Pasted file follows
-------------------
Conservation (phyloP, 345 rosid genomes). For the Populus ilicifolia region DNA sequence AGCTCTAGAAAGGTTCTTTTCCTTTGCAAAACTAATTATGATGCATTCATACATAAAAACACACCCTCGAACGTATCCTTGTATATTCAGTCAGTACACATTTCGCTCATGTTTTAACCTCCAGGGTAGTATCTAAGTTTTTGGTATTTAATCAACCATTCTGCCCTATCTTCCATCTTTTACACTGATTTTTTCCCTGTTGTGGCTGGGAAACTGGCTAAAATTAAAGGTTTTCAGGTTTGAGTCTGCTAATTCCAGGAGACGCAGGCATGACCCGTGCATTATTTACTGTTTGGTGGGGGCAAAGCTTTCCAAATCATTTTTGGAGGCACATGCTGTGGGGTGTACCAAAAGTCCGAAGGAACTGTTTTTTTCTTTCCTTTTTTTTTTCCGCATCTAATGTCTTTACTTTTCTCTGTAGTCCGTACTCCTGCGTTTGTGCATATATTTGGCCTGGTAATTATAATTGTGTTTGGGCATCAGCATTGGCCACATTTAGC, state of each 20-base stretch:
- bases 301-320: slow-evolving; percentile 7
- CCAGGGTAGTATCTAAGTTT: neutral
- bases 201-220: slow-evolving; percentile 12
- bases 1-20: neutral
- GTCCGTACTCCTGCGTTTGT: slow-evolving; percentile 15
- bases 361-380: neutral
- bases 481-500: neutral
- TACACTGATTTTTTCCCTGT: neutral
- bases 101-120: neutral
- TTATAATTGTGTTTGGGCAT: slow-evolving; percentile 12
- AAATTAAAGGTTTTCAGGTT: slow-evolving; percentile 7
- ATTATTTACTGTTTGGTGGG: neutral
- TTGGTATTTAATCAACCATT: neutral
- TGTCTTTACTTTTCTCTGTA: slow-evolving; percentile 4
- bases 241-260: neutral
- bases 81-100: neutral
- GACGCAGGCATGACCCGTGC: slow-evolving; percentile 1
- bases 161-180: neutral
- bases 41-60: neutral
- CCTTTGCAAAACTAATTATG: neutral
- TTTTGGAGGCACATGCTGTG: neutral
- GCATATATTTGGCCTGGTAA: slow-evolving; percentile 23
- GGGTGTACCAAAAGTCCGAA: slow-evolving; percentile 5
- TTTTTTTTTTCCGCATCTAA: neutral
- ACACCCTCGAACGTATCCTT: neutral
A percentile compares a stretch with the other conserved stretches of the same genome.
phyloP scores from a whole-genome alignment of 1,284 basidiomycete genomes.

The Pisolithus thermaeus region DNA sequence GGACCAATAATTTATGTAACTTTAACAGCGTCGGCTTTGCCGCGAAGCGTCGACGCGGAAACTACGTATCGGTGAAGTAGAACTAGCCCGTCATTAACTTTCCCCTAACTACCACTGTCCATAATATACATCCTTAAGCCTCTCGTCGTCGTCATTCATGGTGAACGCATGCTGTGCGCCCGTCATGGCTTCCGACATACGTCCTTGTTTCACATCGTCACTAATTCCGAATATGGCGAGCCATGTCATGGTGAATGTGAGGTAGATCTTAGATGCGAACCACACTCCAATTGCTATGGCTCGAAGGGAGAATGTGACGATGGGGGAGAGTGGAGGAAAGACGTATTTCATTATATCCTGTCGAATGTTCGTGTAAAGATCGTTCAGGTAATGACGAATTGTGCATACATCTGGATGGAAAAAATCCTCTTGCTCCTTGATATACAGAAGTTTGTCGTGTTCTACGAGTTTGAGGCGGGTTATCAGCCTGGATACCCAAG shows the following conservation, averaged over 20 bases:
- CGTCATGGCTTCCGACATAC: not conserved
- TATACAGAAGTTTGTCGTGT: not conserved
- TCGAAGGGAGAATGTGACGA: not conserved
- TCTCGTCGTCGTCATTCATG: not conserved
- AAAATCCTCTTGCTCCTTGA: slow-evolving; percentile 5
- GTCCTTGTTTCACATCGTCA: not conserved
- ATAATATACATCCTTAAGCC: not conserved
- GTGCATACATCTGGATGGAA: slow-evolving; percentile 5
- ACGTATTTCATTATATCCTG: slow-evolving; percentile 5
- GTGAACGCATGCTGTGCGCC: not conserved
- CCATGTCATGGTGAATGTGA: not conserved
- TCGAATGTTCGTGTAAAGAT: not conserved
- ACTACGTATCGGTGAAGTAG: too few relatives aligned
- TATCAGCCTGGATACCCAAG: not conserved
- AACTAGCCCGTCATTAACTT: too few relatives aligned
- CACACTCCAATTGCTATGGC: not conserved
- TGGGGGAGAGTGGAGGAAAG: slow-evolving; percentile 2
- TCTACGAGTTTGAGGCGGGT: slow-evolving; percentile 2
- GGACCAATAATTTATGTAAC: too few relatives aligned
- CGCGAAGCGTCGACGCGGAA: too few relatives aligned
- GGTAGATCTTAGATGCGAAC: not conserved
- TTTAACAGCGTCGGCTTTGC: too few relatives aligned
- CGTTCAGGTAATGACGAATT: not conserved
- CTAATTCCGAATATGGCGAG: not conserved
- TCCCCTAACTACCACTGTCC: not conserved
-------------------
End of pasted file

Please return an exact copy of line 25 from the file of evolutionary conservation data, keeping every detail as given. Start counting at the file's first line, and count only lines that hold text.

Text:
- TTTTTTTTTTCCGCATCTAA: neutral